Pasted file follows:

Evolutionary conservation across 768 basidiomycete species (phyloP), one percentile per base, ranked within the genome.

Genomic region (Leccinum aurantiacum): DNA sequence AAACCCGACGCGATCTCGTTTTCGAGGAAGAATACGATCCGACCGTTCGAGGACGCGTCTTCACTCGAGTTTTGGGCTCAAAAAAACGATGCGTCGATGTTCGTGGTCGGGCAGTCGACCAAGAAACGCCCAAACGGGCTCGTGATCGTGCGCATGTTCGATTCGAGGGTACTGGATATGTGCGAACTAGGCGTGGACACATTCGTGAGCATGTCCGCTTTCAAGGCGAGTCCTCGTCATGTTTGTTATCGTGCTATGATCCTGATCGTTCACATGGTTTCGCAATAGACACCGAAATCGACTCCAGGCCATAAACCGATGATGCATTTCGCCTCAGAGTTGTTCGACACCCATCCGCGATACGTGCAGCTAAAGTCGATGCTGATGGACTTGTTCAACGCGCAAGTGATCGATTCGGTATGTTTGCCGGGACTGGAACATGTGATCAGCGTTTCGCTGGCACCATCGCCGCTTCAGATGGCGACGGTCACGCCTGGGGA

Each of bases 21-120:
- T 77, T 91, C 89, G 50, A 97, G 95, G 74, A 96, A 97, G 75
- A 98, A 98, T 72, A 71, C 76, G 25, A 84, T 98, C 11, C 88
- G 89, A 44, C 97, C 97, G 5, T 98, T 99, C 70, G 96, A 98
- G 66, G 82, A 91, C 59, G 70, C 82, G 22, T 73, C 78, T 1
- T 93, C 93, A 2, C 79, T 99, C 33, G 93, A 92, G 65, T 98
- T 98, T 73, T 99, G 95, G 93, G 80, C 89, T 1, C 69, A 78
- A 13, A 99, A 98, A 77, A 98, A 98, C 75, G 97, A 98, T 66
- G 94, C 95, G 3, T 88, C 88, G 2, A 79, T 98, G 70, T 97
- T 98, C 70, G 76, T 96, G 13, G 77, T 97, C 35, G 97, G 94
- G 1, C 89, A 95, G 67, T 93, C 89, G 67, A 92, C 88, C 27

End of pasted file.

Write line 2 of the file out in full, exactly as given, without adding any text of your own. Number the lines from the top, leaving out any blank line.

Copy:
Genomic region (Leccinum aurantiacum): DNA sequence AAACCCGACGCGATCTCGTTTTCGAGGAAGAATACGATCCGACCGTTCGAGGACGCGTCTTCACTCGAGTTTTGGGCTCAAAAAAACGATGCGTCGATGTTCGTGGTCGGGCAGTCGACCAAGAAACGCCCAAACGGGCTCGTGATCGTGCGCATGTTCGATTCGAGGGTACTGGATATGTGCGAACTAGGCGTGGACACATTCGTGAGCATGTCCGCTTTCAAGGCGAGTCCTCGTCATGTTTGTTATCGTGCTATGATCCTGATCGTTCACATGGTTTCGCAATAGACACCGAAATCGACTCCAGGCCATAAACCGATGATGCATTTCGCCTCAGAGTTGTTCGACACCCATCCGCGATACGTGCAGCTAAAGTCGATGCTGATGGACTTGTTCAACGCGCAAGTGATCGATTCGGTATGTTTGCCGGGACTGGAACATGTGATCAGCGTTTCGCTGGCACCATCGCCGCTTCAGATGGCGACGGTCACGCCTGGGGA